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When will environmental sustainability finally become politically tenable?

By Peter McMahon - posted Tuesday, 8 July 2003


Technology and the Contested Meanings of Sustainability by Aidan Davison.

This book is mostly an attempt to relate the personal to the philosophical regarding the all-important question of how we construct a society that is environmentally sustainable.

While Davison makes an admirable and ultimately successful effort to link some of the big ideas of the 20th century with the need to live our lives differently, it leaves us with the problem of how we develop a politics that enables the necessary quantum shift in social change.

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The book starts out by questioning whether the idea of 'sustainability' still has value, since pretty much everyone - even John Howard - seems to use the term now. As Davison shows, the very interests that are most directly to blame for the problem are now using the language of sustainability. So just when sustainability was becoming a genuine concept and even taken seriously by government (the WA government has just launched its own sustainability project), the term itself is increasingly losing its meaning.

Much of the discussion in the book on the philosophical roots of the current discourse on sustainability is hard to follow and reminds one just how little some philosophers cared about being understood. Davison struggles manfully with Heidigger in particular and to a degree rehabilitates this controversial sage (who liked the Nazis a little too much). What this discussion does do is identify the roots of some of the ideas that - unknown to most- provide the conceptual basis of the popular debate.

Davison is not against technology as such, since he sees as an important part of how we create our lives. His attempt to personalise the dilemma, and work towards a solution that can be lived, is an interesting one. He rightly points out that we in the developed world can make a choice in how we live exactly because our forbears hyper-exploited the environment and other human beings. We have to live in this situation and try to live daily lives that both lessen the environmental cost and provide meaningful experiences.

Davison does not want to wear a hair shirt, and his expressed desire to live thoughtfully and responsibly but also with as much fun as possible rings true.

Of course it is not just Third Worlders who simply have no choice in how they live. There are many in Australia who live in rental accommodation and whose options for environmental responsibility are foreclosed by what the landlord, or more likely real estate agent, thinks is acceptable. There are other hurdles as well, as people in shared ownership situations know. All too often being green also means adopting an aesthetic that contradicts the prevailing one that sees nature as unnecessarily unruly - a fault only kept in check by regular use of mowers, hedgers, chain saws and leaf blowers. Recently the safety obsession that spawned Neighbourhood Watch and the ballooning security industry has decreed that all unnecessary foliage has to go because it secretes thieves and rapists.

Even if we control our own backyards, how does this new consciousness get translated into everyday politics? Notwithstanding early endeavours, such as the WA government's sustainability project, most government still does not prioritise the environment in their plans and operations. Councils still put real estate values over green values, and state governments are probably worse in their 'development at any cost' approach. Even in WA the state government fails to act on obvious problems of water shortages and water pollution; as a result, perhaps the most scenic urban river in Australia - the Swan - is in the process of dying off.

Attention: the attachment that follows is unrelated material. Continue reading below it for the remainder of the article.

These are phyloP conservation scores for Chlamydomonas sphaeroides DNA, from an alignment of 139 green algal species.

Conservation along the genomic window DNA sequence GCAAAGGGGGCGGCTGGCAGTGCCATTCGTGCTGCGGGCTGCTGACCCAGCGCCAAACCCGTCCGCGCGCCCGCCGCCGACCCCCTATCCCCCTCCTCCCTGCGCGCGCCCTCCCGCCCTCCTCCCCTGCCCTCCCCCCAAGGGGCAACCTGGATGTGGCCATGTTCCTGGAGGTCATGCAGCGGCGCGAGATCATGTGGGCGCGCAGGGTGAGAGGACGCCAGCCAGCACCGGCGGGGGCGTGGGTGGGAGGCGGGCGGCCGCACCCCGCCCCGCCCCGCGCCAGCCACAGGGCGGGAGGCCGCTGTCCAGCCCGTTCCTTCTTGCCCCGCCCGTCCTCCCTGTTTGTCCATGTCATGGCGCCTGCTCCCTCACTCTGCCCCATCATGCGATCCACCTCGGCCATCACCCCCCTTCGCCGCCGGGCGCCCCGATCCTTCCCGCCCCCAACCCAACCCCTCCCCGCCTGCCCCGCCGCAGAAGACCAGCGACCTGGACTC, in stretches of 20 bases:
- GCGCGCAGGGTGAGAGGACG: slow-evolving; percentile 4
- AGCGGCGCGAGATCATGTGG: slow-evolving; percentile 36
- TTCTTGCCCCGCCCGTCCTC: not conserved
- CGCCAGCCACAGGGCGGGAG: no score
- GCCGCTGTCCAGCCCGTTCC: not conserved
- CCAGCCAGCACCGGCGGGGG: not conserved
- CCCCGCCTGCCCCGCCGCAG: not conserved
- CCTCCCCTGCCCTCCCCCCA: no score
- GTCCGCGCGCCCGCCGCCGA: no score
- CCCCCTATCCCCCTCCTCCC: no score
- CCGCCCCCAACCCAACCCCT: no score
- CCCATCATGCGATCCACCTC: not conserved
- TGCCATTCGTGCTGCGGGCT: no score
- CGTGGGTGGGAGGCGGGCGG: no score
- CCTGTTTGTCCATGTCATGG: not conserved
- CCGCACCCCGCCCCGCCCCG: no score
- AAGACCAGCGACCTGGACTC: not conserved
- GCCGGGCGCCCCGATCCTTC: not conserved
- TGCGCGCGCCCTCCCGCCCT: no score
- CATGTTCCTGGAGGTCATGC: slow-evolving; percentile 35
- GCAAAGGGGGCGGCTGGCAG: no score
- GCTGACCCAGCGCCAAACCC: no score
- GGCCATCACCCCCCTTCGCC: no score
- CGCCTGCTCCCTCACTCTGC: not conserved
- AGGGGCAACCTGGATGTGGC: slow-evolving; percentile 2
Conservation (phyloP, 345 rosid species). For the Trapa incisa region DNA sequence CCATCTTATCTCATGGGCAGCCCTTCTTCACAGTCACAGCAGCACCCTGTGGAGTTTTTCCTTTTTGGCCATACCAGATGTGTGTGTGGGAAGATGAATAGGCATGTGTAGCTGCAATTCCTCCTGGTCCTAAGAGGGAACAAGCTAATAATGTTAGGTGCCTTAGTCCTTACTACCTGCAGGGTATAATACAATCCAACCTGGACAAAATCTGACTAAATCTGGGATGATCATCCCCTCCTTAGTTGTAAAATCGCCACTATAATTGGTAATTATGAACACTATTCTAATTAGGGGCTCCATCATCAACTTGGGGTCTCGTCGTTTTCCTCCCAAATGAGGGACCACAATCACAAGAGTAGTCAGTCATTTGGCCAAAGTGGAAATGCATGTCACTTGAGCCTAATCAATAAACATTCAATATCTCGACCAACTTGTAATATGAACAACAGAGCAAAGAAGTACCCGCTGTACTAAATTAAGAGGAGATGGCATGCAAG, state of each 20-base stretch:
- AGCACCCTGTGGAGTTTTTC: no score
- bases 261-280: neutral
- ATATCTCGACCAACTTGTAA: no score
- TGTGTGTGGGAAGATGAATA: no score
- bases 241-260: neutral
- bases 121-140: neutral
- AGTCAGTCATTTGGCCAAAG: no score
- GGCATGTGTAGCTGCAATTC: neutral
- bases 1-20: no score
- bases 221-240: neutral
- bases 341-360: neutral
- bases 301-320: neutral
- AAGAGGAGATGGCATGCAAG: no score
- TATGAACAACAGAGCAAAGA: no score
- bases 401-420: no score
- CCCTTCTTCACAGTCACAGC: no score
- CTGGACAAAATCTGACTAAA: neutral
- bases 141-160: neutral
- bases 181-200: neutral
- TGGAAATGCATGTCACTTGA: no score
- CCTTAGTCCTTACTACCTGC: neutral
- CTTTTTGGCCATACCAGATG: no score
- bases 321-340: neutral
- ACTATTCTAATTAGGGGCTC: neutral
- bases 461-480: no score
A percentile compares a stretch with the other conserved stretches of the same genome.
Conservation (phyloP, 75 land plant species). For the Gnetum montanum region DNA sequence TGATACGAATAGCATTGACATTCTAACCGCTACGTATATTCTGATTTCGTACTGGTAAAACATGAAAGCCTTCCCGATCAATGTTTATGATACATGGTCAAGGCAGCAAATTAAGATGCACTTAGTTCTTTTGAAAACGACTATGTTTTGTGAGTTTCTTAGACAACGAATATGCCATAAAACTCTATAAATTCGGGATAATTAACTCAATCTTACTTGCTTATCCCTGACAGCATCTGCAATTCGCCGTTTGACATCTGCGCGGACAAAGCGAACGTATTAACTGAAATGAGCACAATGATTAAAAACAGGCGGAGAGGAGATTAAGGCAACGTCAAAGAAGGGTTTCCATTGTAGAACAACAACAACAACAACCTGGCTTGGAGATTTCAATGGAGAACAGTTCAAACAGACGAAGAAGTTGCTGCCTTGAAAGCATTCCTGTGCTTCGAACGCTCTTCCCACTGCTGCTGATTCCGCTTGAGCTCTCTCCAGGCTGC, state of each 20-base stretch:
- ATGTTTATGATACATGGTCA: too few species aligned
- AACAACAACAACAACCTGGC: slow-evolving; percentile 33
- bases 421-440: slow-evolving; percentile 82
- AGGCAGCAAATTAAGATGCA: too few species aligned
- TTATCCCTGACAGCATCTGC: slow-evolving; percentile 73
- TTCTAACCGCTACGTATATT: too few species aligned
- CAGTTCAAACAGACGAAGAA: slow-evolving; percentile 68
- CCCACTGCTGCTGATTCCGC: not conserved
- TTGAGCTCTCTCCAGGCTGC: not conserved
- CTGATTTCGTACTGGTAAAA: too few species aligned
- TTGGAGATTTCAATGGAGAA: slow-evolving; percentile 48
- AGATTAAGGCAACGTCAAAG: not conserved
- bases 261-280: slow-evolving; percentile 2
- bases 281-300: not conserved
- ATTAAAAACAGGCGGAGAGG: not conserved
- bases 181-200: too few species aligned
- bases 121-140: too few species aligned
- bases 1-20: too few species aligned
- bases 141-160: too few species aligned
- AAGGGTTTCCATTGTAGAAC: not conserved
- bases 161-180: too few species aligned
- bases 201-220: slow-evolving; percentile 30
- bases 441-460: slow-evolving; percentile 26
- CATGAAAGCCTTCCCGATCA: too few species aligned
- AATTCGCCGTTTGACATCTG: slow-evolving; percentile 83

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Nationally, of course, we have about the most environmentally irresponsible prime minister possible. He will not act on any of the increasingly disastrous environmental problems facing Australia, and meekly goes along with the positively anti-green, ex-oil businessman, George Bush, in regard to climate change.

Davison is right to argue that we need to understand the ideational roots of the problem and attempt to actually live as responsibly as possible. The next challenge is to develop a politics that can effectively translate this awareness into hard policy. I await Davison's next commentary on this crucial matter. I also await the penny dropping for the local, state and national electorates so that the political interests that are facing up to the sustainability problem are supported at the ballot box and when they make it clear that we must pay for our - or our forebears - past excesses.

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Article edited by Ian Spooner.
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About the Author

Dr Peter McMahon has worked in a number of jobs including in politics at local, state and federal level. He has also taught Australian studies, politics and political economy at university level, and until recently he taught sustainable development at Murdoch University. He has been published in various newspapers, journals and magazines in Australia and has written a short history of economic development and sustainability in Western Australia. His book Global Control: Information Technology and Globalisation was published in the UK in 2002. He is now an independent researcher and writer on issues related to global change.

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